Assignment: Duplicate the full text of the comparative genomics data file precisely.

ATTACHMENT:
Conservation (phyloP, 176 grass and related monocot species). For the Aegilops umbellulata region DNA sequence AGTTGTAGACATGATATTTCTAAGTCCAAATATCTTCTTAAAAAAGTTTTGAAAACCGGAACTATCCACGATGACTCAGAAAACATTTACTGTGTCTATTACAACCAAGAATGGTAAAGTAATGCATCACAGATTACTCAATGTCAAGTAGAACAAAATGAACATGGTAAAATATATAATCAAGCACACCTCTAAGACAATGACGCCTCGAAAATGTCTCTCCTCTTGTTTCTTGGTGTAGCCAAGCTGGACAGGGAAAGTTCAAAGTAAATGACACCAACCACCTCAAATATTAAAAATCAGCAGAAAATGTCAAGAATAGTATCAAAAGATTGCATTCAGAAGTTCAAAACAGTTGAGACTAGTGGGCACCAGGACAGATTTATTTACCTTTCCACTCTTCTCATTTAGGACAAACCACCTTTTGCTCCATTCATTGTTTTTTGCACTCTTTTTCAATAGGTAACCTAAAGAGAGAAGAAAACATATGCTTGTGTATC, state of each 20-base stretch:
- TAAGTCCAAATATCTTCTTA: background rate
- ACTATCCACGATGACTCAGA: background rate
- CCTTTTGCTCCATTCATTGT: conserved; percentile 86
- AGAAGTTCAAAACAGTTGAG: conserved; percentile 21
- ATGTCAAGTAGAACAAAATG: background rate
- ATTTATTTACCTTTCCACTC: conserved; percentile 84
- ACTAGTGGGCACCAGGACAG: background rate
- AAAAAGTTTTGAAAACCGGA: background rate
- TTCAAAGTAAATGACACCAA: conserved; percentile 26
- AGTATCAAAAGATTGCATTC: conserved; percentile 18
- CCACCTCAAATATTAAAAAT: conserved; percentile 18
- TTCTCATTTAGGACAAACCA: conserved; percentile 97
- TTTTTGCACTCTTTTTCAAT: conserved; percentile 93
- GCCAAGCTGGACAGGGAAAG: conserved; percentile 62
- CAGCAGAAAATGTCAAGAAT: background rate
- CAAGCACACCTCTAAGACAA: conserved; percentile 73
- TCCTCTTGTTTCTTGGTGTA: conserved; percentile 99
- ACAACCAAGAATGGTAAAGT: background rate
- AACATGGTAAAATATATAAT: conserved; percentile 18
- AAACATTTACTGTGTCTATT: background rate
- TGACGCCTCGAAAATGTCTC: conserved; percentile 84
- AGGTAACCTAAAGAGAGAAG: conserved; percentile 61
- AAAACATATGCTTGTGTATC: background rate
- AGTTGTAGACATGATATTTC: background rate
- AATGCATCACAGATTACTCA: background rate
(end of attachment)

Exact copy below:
Conservation (phyloP, 176 grass and related monocot species). For the Aegilops umbellulata region DNA sequence AGTTGTAGACATGATATTTCTAAGTCCAAATATCTTCTTAAAAAAGTTTTGAAAACCGGAACTATCCACGATGACTCAGAAAACATTTACTGTGTCTATTACAACCAAGAATGGTAAAGTAATGCATCACAGATTACTCAATGTCAAGTAGAACAAAATGAACATGGTAAAATATATAATCAAGCACACCTCTAAGACAATGACGCCTCGAAAATGTCTCTCCTCTTGTTTCTTGGTGTAGCCAAGCTGGACAGGGAAAGTTCAAAGTAAATGACACCAACCACCTCAAATATTAAAAATCAGCAGAAAATGTCAAGAATAGTATCAAAAGATTGCATTCAGAAGTTCAAAACAGTTGAGACTAGTGGGCACCAGGACAGATTTATTTACCTTTCCACTCTTCTCATTTAGGACAAACCACCTTTTGCTCCATTCATTGTTTTTTGCACTCTTTTTCAATAGGTAACCTAAAGAGAGAAGAAAACATATGCTTGTGTATC, state of each 20-base stretch:
- TAAGTCCAAATATCTTCTTA: background rate
- ACTATCCACGATGACTCAGA: background rate
- CCTTTTGCTCCATTCATTGT: conserved; percentile 86
- AGAAGTTCAAAACAGTTGAG: conserved; percentile 21
- ATGTCAAGTAGAACAAAATG: background rate
- ATTTATTTACCTTTCCACTC: conserved; percentile 84
- ACTAGTGGGCACCAGGACAG: background rate
- AAAAAGTTTTGAAAACCGGA: background rate
- TTCAAAGTAAATGACACCAA: conserved; percentile 26
- AGTATCAAAAGATTGCATTC: conserved; percentile 18
- CCACCTCAAATATTAAAAAT: conserved; percentile 18
- TTCTCATTTAGGACAAACCA: conserved; percentile 97
- TTTTTGCACTCTTTTTCAAT: conserved; percentile 93
- GCCAAGCTGGACAGGGAAAG: conserved; percentile 62
- CAGCAGAAAATGTCAAGAAT: background rate
- CAAGCACACCTCTAAGACAA: conserved; percentile 73
- TCCTCTTGTTTCTTGGTGTA: conserved; percentile 99
- ACAACCAAGAATGGTAAAGT: background rate
- AACATGGTAAAATATATAAT: conserved; percentile 18
- AAACATTTACTGTGTCTATT: background rate
- TGACGCCTCGAAAATGTCTC: conserved; percentile 84
- AGGTAACCTAAAGAGAGAAG: conserved; percentile 61
- AAAACATATGCTTGTGTATC: background rate
- AGTTGTAGACATGATATTTC: background rate
- AATGCATCACAGATTACTCA: background rate